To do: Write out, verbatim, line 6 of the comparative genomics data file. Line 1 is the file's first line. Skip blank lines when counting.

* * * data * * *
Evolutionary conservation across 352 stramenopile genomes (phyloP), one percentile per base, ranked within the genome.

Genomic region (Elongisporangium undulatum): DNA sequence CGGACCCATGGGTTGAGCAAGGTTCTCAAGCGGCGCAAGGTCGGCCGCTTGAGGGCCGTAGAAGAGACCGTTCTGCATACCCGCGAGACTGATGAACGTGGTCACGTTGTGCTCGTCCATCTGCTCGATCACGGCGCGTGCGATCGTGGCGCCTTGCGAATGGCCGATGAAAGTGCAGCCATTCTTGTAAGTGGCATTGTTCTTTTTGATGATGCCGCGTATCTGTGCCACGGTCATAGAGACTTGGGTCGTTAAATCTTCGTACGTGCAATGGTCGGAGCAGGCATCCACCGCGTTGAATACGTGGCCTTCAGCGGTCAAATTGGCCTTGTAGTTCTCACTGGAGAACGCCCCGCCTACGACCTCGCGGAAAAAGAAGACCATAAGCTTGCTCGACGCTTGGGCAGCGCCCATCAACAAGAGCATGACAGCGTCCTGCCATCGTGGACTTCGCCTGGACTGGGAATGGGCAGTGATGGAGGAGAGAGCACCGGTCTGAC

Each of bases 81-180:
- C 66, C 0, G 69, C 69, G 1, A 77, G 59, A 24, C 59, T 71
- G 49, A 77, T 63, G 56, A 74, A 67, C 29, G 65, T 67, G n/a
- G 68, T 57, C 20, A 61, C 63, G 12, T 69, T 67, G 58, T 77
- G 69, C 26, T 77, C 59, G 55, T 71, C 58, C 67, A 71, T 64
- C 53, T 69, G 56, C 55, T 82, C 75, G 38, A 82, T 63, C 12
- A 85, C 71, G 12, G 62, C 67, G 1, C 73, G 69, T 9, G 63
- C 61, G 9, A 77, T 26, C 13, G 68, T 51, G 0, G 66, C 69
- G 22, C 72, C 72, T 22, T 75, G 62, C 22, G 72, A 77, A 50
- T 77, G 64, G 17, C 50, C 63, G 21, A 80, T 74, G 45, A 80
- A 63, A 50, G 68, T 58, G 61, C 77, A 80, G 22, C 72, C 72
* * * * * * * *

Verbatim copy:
- G 68, T 57, C 20, A 61, C 63, G 12, T 69, T 67, G 58, T 77